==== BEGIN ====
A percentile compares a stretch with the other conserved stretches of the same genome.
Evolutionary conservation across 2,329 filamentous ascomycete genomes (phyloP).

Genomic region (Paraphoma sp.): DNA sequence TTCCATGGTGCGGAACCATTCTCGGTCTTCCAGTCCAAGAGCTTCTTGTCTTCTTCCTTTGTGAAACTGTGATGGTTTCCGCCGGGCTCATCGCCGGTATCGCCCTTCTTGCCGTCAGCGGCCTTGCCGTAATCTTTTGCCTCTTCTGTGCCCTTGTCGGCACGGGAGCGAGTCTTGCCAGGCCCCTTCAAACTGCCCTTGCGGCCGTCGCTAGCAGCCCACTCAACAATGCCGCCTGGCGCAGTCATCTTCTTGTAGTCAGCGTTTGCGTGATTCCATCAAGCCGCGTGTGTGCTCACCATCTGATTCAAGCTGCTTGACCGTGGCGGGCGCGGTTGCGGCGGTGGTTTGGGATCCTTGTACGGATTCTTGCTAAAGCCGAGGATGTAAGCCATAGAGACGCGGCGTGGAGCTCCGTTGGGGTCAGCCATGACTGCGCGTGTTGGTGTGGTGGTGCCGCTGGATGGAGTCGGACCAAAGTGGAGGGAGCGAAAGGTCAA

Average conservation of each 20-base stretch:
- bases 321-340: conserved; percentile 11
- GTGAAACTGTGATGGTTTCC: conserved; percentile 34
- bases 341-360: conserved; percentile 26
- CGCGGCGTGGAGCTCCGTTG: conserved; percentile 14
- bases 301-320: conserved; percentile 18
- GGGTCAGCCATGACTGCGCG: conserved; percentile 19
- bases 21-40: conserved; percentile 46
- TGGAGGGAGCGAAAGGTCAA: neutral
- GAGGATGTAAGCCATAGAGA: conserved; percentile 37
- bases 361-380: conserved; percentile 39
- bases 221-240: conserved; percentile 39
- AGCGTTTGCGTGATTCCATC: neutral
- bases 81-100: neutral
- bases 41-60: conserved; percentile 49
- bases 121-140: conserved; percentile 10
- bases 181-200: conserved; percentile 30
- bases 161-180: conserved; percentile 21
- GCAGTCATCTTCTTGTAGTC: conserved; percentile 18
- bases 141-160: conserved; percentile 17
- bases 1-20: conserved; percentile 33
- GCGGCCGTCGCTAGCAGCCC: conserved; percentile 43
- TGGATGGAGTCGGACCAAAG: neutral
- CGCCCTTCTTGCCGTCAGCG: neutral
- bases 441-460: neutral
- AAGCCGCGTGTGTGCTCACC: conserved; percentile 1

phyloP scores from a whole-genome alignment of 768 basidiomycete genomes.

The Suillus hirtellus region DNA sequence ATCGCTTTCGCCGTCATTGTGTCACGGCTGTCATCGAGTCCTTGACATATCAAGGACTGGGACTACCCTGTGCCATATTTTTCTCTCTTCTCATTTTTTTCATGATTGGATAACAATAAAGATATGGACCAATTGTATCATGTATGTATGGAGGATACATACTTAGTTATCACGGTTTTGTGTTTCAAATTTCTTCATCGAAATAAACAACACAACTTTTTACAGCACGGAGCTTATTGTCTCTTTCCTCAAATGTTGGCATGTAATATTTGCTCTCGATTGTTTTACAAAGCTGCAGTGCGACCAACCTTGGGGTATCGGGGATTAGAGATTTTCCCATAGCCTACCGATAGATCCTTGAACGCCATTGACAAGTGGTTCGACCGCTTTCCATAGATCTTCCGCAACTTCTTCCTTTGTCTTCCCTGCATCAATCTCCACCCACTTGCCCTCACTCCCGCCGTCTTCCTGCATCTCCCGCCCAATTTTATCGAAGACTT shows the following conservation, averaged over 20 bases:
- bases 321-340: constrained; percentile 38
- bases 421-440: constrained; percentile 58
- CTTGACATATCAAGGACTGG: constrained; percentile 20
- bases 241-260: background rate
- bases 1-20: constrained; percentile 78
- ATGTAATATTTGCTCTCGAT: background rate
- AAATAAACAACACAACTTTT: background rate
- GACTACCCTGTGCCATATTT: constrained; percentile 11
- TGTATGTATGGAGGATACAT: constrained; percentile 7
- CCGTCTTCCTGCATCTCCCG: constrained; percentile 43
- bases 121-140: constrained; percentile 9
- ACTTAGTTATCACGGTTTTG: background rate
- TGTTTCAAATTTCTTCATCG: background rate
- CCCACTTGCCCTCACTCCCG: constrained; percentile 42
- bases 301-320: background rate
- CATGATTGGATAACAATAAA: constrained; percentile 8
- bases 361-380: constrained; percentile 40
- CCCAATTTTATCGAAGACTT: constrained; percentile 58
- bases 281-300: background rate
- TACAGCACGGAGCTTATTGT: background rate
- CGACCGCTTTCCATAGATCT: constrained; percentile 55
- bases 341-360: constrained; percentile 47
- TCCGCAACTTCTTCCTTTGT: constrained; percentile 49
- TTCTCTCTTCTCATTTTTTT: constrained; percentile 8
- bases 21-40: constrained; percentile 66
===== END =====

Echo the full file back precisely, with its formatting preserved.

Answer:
A percentile compares a stretch with the other conserved stretches of the same genome.
Evolutionary conservation across 2,329 filamentous ascomycete genomes (phyloP).

Genomic region (Paraphoma sp.): DNA sequence TTCCATGGTGCGGAACCATTCTCGGTCTTCCAGTCCAAGAGCTTCTTGTCTTCTTCCTTTGTGAAACTGTGATGGTTTCCGCCGGGCTCATCGCCGGTATCGCCCTTCTTGCCGTCAGCGGCCTTGCCGTAATCTTTTGCCTCTTCTGTGCCCTTGTCGGCACGGGAGCGAGTCTTGCCAGGCCCCTTCAAACTGCCCTTGCGGCCGTCGCTAGCAGCCCACTCAACAATGCCGCCTGGCGCAGTCATCTTCTTGTAGTCAGCGTTTGCGTGATTCCATCAAGCCGCGTGTGTGCTCACCATCTGATTCAAGCTGCTTGACCGTGGCGGGCGCGGTTGCGGCGGTGGTTTGGGATCCTTGTACGGATTCTTGCTAAAGCCGAGGATGTAAGCCATAGAGACGCGGCGTGGAGCTCCGTTGGGGTCAGCCATGACTGCGCGTGTTGGTGTGGTGGTGCCGCTGGATGGAGTCGGACCAAAGTGGAGGGAGCGAAAGGTCAA

Average conservation of each 20-base stretch:
- bases 321-340: conserved; percentile 11
- GTGAAACTGTGATGGTTTCC: conserved; percentile 34
- bases 341-360: conserved; percentile 26
- CGCGGCGTGGAGCTCCGTTG: conserved; percentile 14
- bases 301-320: conserved; percentile 18
- GGGTCAGCCATGACTGCGCG: conserved; percentile 19
- bases 21-40: conserved; percentile 46
- TGGAGGGAGCGAAAGGTCAA: neutral
- GAGGATGTAAGCCATAGAGA: conserved; percentile 37
- bases 361-380: conserved; percentile 39
- bases 221-240: conserved; percentile 39
- AGCGTTTGCGTGATTCCATC: neutral
- bases 81-100: neutral
- bases 41-60: conserved; percentile 49
- bases 121-140: conserved; percentile 10
- bases 181-200: conserved; percentile 30
- bases 161-180: conserved; percentile 21
- GCAGTCATCTTCTTGTAGTC: conserved; percentile 18
- bases 141-160: conserved; percentile 17
- bases 1-20: conserved; percentile 33
- GCGGCCGTCGCTAGCAGCCC: conserved; percentile 43
- TGGATGGAGTCGGACCAAAG: neutral
- CGCCCTTCTTGCCGTCAGCG: neutral
- bases 441-460: neutral
- AAGCCGCGTGTGTGCTCACC: conserved; percentile 1

phyloP scores from a whole-genome alignment of 768 basidiomycete genomes.

The Suillus hirtellus region DNA sequence ATCGCTTTCGCCGTCATTGTGTCACGGCTGTCATCGAGTCCTTGACATATCAAGGACTGGGACTACCCTGTGCCATATTTTTCTCTCTTCTCATTTTTTTCATGATTGGATAACAATAAAGATATGGACCAATTGTATCATGTATGTATGGAGGATACATACTTAGTTATCACGGTTTTGTGTTTCAAATTTCTTCATCGAAATAAACAACACAACTTTTTACAGCACGGAGCTTATTGTCTCTTTCCTCAAATGTTGGCATGTAATATTTGCTCTCGATTGTTTTACAAAGCTGCAGTGCGACCAACCTTGGGGTATCGGGGATTAGAGATTTTCCCATAGCCTACCGATAGATCCTTGAACGCCATTGACAAGTGGTTCGACCGCTTTCCATAGATCTTCCGCAACTTCTTCCTTTGTCTTCCCTGCATCAATCTCCACCCACTTGCCCTCACTCCCGCCGTCTTCCTGCATCTCCCGCCCAATTTTATCGAAGACTT shows the following conservation, averaged over 20 bases:
- bases 321-340: constrained; percentile 38
- bases 421-440: constrained; percentile 58
- CTTGACATATCAAGGACTGG: constrained; percentile 20
- bases 241-260: background rate
- bases 1-20: constrained; percentile 78
- ATGTAATATTTGCTCTCGAT: background rate
- AAATAAACAACACAACTTTT: background rate
- GACTACCCTGTGCCATATTT: constrained; percentile 11
- TGTATGTATGGAGGATACAT: constrained; percentile 7
- CCGTCTTCCTGCATCTCCCG: constrained; percentile 43
- bases 121-140: constrained; percentile 9
- ACTTAGTTATCACGGTTTTG: background rate
- TGTTTCAAATTTCTTCATCG: background rate
- CCCACTTGCCCTCACTCCCG: constrained; percentile 42
- bases 301-320: background rate
- CATGATTGGATAACAATAAA: constrained; percentile 8
- bases 361-380: constrained; percentile 40
- CCCAATTTTATCGAAGACTT: constrained; percentile 58
- bases 281-300: background rate
- TACAGCACGGAGCTTATTGT: background rate
- CGACCGCTTTCCATAGATCT: constrained; percentile 55
- bases 341-360: constrained; percentile 47
- TCCGCAACTTCTTCCTTTGT: constrained; percentile 49
- TTCTCTCTTCTCATTTTTTT: constrained; percentile 8
- bases 21-40: constrained; percentile 66